After the Entry Ban, Why Danger Persists for Immigrants Living With HIV in the U.S.
Veteran Advocates Agree, HIV May Not Be an Immigrant's Biggest Problem Anymore
December 18, 2013
Olivia Ford: When people think of immigration, HIV and the U.S., oftentimes the most present image in their mind is the decades-old "travel ban" barring people living with HIV from entering the country, which was lifted in 2009. Could you paint a picture for readers of the life of a person living with HIV and desiring to enter the U.S., whether to visit or to live, both before and after the travel ban was lifted? What changes did the lifting of the ban bring about?
N. Ordover: The first thing that I'd like to do is to replace travel ban with different verbiage. This is something that the Coalition to Lift the Bar actually worked very hard to do on a national level. The problem with using the term "travel ban" is that it actually erased the policy's most vulnerable victims, which were immigrants and other mobile populations. It kind of made it sound like, Oh, people can't come for a vacation to the United States. And what it meant in reality was that people with HIV weren't permitted to enter the United States. If they did manage to enter the United States, or were here and then seroconverted, they had difficulty entering the workforce, accessing the health care system -- all these barriers that arose because they were not able to adjust their immigration status, and then, obviously, could not fully access any sort of housing or welfare benefits that they needed, and just couldn't participate fully in civic life.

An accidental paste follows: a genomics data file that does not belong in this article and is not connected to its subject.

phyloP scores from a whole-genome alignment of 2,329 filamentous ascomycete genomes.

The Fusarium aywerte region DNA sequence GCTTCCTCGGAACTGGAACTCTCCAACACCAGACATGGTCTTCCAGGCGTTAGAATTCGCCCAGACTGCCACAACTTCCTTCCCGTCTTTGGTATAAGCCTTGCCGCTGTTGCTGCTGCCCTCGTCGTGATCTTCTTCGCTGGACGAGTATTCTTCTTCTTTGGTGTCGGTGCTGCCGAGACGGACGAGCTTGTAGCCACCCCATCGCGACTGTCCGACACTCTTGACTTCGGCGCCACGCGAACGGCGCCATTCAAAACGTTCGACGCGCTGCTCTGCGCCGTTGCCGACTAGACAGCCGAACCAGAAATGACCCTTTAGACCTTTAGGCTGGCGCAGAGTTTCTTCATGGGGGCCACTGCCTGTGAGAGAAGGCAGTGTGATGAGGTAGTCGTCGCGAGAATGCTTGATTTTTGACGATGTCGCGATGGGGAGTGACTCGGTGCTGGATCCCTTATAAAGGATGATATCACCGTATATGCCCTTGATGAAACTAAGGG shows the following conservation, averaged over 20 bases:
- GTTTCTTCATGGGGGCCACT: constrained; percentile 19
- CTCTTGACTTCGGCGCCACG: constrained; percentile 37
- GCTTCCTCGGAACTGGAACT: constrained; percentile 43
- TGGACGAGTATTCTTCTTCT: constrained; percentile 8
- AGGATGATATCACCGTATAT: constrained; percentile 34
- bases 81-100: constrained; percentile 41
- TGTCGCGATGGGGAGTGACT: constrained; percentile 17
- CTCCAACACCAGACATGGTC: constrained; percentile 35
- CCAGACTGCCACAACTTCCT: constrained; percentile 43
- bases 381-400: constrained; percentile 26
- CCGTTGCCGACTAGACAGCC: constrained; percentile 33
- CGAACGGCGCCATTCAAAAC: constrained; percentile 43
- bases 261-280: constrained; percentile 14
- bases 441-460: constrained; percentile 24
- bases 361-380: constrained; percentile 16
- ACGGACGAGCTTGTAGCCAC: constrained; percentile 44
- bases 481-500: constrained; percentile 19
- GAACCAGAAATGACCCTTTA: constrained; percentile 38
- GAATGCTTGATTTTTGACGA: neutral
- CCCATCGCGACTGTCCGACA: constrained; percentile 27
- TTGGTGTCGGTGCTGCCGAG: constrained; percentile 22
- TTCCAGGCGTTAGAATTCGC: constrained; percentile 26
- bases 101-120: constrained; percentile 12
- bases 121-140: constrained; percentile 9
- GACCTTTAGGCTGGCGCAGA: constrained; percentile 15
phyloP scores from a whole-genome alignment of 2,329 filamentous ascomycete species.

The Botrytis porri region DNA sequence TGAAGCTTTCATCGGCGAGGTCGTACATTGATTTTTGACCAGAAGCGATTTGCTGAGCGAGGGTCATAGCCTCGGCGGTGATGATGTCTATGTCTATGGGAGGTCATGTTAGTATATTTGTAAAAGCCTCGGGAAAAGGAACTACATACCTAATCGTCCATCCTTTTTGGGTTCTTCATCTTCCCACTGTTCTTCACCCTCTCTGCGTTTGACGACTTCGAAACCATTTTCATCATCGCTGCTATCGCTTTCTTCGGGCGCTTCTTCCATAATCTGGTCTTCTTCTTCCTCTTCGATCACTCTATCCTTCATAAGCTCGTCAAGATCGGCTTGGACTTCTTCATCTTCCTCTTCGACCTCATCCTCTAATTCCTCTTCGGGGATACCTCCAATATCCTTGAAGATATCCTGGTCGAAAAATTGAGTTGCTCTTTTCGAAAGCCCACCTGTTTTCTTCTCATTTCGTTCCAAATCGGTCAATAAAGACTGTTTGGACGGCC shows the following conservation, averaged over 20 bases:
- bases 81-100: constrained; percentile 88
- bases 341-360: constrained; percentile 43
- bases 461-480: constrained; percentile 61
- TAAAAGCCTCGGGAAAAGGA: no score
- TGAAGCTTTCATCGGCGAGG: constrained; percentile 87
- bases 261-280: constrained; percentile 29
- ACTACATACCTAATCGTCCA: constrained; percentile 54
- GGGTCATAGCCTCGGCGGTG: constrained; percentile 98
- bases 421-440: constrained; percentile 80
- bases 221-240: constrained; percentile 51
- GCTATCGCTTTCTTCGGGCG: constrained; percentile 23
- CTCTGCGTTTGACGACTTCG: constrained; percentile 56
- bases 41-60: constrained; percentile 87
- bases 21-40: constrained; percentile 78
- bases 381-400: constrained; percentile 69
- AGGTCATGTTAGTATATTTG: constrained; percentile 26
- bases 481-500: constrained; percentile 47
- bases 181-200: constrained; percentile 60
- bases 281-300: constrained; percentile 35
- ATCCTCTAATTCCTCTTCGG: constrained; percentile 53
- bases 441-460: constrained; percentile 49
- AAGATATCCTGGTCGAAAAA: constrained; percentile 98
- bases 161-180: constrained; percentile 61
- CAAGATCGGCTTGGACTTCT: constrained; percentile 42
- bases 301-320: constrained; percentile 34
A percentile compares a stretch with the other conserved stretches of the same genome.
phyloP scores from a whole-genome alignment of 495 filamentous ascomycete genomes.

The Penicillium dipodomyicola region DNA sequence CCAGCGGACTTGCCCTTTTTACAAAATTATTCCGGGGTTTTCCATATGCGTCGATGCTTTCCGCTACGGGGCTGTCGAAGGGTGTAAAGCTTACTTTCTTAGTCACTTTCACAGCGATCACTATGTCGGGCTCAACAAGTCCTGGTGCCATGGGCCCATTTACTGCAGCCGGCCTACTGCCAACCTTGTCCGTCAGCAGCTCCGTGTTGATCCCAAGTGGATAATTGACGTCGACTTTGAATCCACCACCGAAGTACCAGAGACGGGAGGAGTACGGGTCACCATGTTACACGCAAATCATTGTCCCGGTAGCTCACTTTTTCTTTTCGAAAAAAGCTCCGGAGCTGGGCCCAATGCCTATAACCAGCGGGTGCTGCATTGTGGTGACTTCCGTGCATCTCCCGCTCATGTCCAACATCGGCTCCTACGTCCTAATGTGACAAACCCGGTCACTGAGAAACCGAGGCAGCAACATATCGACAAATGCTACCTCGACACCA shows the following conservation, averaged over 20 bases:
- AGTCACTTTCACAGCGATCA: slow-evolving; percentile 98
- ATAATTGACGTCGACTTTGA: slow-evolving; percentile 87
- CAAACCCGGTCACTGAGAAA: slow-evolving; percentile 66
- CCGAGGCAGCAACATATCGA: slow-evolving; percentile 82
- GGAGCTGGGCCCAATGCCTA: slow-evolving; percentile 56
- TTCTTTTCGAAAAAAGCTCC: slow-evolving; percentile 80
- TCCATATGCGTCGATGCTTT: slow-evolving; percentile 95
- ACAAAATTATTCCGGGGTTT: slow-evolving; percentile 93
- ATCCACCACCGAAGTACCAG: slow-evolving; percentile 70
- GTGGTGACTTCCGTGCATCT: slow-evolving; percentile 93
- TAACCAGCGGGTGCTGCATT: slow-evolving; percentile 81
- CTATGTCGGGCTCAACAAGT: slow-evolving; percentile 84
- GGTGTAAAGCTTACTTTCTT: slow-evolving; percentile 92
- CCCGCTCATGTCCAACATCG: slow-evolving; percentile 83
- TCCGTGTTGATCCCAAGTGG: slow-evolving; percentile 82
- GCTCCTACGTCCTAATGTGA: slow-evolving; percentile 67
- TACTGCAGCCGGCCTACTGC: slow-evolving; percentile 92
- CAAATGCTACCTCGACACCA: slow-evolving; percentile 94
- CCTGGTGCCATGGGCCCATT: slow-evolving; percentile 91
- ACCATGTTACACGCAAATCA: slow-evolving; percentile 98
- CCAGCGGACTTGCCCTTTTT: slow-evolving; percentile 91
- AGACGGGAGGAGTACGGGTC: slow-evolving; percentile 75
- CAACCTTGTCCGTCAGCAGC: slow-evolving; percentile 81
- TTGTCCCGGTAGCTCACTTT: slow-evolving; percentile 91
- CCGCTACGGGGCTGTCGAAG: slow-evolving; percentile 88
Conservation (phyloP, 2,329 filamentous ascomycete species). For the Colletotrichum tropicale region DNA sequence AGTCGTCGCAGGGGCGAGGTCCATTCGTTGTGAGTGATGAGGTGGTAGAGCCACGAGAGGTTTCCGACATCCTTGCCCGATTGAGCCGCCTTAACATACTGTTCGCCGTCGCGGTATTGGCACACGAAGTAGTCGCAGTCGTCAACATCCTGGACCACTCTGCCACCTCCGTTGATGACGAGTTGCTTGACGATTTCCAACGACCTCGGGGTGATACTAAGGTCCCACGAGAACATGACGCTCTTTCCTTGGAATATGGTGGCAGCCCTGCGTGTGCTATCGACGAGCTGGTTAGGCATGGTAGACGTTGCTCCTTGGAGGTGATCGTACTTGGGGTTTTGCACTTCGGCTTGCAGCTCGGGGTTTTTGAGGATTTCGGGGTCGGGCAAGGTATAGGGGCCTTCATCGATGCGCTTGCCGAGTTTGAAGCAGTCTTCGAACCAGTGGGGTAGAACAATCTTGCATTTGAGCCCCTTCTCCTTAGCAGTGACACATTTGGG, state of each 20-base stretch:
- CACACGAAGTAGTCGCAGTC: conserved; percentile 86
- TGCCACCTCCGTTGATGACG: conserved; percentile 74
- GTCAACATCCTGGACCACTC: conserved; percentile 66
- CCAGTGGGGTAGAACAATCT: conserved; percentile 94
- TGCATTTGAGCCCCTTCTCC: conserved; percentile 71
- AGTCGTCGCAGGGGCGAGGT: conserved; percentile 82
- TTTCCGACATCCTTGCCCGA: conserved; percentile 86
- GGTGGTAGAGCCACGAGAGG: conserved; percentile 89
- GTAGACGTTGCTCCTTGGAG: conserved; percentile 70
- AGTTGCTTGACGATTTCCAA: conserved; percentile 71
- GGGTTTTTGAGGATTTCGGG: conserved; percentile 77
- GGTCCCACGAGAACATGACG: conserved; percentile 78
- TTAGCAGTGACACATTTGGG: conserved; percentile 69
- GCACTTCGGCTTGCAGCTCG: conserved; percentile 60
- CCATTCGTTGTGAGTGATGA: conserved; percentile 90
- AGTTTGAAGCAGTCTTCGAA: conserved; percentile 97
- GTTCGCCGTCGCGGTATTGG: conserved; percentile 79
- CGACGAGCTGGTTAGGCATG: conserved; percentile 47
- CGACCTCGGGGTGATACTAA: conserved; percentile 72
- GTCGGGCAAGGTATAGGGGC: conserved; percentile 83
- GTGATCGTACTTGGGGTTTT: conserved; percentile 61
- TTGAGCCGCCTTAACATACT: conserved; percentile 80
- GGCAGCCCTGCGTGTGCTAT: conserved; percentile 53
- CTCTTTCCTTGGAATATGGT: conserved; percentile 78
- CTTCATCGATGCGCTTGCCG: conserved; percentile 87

Even for travelers, calling it a "travel ban" minimized the impact. There were some folks who were able to visit the United States on short-term visas under the ban. They could be in the U.S., usually for 30 days or less, if they were able to get a special waiver, which was not that easy to get. But what happened then was that their passports were stamped. This was a mark of inadmissibility that was visible at every port of entry they subsequently went through anywhere in the world.